August is often the hottest month we get here in Oregon, and it’s unfortunately also the time when air conditioning systems are most likely to suffer from a breakdown. In August, an air conditioner has already been putting in immense amounts of work for a few months, so even with the best in regular maintenance a cooling system may experience a major failure and stop cooling.
If you find yourself in this situation, you’ll want repairs for your valuable air conditioning in Salem, OR, from experienced professionals. This isn’t a problem you can fix on your own, and letting an amateur attempt the repairs can end up creating a more expensive problem. Below are some of the reasons for a failed AC at this time of year to give you an idea of the scope of the problem.
Burnt-out blower fan motor
If you can hear the air conditioner’s outside compressor running, but there’s no air coming from the vents, then the problem most likely is that the blower fan motor in the air handler has overheated and burned out. We recommend you first make a check on the electrical panel for the house to see if a breaker for the AC has tripped. If this isn’t the solution, you’ll probably need to have the entire blower fan motor replaced.
If you’re experiencing the opposite problem, where air is coming from the vents but it isn’t cool, one possibility is the compressor has burnt out. The compressor is the literal heart of the system, since it’s what pumps refrigerant all around the air conditioner and puts the refrigerant under pressure. Strain on the compressor will lead to its motor burning out. This is a serious problem that may require replacing the compressor or possibly the entire AC system.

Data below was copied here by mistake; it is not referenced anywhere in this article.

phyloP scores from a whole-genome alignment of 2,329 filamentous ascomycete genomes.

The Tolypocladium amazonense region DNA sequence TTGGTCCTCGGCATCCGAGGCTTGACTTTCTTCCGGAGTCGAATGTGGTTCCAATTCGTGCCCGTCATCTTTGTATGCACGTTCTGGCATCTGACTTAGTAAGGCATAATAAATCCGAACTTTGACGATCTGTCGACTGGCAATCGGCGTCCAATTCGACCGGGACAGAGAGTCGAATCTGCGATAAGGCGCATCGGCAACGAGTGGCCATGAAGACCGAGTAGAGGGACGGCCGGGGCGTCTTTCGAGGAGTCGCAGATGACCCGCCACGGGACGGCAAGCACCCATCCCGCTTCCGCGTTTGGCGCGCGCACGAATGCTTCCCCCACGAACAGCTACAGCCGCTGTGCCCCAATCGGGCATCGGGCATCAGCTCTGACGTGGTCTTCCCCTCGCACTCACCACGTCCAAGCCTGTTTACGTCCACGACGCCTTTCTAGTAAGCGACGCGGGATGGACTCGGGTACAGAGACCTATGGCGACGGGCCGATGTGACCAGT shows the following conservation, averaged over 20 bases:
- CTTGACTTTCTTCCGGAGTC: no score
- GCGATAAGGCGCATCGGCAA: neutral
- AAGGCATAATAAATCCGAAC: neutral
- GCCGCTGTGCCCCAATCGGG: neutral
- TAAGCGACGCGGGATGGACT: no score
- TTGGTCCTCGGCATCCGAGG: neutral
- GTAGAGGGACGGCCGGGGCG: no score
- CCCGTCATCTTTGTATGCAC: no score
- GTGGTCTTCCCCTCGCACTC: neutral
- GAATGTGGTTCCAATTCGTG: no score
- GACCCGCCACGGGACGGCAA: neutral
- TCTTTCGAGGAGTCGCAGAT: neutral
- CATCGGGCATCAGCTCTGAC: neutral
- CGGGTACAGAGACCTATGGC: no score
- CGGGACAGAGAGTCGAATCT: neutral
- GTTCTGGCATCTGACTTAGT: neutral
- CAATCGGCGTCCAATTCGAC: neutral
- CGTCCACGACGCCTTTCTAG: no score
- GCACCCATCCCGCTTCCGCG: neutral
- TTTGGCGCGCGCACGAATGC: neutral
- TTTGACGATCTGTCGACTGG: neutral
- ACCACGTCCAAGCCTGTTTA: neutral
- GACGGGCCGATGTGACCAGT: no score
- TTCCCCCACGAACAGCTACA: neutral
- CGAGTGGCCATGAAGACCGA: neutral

Electrical problems are one of the most common types of AC malfunctions. Wiring trouble can lead to the AC shutting down or cause the thermostat to lose its connection to the fan and compressor so the system can’t be turned on. Technicians can investigate and find out what exactly is causing the trouble.
The extreme heat of August can weaken the capacitors in the air conditioner so they can no longer hold an electric charge. Since these components are responsible for sending electric current to the motors, if they fail the AC will stop working. Technicians can replace failed capacitors.
The refrigerant in an air conditioner is supposed to circulate through the system without dissipating. But leaks along the refrigerant line will cause this vital chemical to escape—and eventually lead to a busted AC that can’t cool. Repairs for leaking refrigerant require first sealing the leaks and then restoring the exact amount lost. Too much refrigerant is as bad for the AC as too little.
Summon our experts any time of the day or night for AC repairs. Comfort Flow Heating serves all of Oregon.